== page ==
It's often been acknowledged that Janet Jackson's "Got 'Til It's Gone" has Dilla's hands all over it, even though he was never credited for it. (Hell, the tune even features bars from Q-Tip, not to mention Dilla did a "revenge mix" remix that was included on the single's 12in release.) Recently, longtime Jackson producer Jimmy Jam finally copped to being impressed by Dilla's style, noting that a remix Dilla did for Brand New Heavies had just the sort of jazzy, trip-hop sound that he and partner Terry Lewis thought Jackson would be a good fit for.
Even on his deathbed, Dilla was still working
Before he died, Dilla was hard at work on Donuts, an experimental hip-hop album that was eventually released on his 32nd birthday. The story goes that he completed most of the album at an LA hospital, thanks to friends bringing him a Boss SP-303 sampler and a small 45 record player. This dense compilation of insightful instrumentals, practically Dilla's grand opus/testament/farewell, was beloved by both critics and the hip-hop community. The record's influence is felt throughout different genres of music today. Animal Collective's Panda Bear told Pitchfork it's one of the best albums he's ever heard, while Detroit rapper Danny Brown named it one of his favorite albums in an interview with Complex and called Dilla "one of the greatest producers to ever live."
Dilla still had a lot more music to share
Posthumous releases are always a given whenever an artist passes away. (Remember all the creepy-ass albums that came out after 2Pac's death?) But, as evidenced by Donuts, Dilla couldn't stop churning out music, practically making sure he had a nice backlog of material that would sate audiences long after he was gone. Over the years, there have been more Dilla solo joints, like The Shining (released several months after his death) and the Japanese import Jay Love Japan. Some of his fellow Soulquarians, including Tip, Badu, and Mos Def, have used Dilla beats on their later albums as well.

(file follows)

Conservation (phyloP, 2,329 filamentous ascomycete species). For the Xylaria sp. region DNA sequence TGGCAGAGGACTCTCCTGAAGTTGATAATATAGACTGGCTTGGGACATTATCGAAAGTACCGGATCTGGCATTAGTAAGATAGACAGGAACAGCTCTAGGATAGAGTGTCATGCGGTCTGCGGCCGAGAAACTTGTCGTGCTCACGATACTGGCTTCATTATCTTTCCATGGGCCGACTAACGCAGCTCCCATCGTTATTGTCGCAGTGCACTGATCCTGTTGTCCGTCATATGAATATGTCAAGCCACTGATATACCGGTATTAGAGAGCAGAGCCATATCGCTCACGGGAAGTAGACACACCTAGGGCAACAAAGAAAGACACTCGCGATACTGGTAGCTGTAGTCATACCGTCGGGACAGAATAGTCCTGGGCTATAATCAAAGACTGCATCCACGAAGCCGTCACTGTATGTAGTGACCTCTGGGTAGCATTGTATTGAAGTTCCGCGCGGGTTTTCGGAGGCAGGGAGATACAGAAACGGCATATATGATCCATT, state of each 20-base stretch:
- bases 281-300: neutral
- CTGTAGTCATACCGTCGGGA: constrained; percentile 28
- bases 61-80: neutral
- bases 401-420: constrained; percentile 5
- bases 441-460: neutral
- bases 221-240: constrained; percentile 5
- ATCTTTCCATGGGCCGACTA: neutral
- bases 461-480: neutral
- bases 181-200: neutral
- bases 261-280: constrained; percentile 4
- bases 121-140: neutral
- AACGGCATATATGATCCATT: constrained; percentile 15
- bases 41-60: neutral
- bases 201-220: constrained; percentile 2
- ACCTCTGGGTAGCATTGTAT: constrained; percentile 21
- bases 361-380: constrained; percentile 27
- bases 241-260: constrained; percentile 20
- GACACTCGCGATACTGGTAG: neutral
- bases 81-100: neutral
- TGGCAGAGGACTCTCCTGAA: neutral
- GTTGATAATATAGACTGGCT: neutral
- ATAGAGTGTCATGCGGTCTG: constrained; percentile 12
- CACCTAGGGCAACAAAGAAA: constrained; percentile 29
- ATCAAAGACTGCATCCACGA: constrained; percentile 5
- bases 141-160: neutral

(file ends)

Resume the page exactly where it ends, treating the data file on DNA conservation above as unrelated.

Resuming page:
The tributes keep rolling in
For years, both longtime friends and admirers released musical tributes to Dilla. The Roots included Dilla salutes on their Game Theory and How I Got Over albums. Common dedicated his Finding Forever album, which included a posthumously produced Dilla track, to Dilla's memory. Jazz pianist Robert Glasper composed "J Dillalude," which mashed up several memorable Dilla numbers. Many contemporary MCs, including Rick Ross, Kendrick Lamar, Chance the Rapper, and others, have paid homage to Dilla by shouting him out or sampling a prized beat of his.
Even in death, he made Flea cry
Although Flea's love for J Dilla is well documented, it's still surprising to see the Red Hot Chili Peppers bassist barely holding it together as he discusses how much Dilla's music moves him (fast-forward to 5:56 in the clip above, taken from Amoeba Records' "What's In My Bag?" video series). I can't think of a more fitting way to honor the man.
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Craig D. Lindsey is a freelancer whose work has been seen in Vulture, RogerEbert.com, Nashville Scene, and The Raleigh News & Observer. An 11th reason is that Dilla's mother, Maureen, created the J Dilla Foundation, to help cure people with lupus, after his death. For more info, go to JDillaFoundation.org. You can holler at him at @unclecrizzle.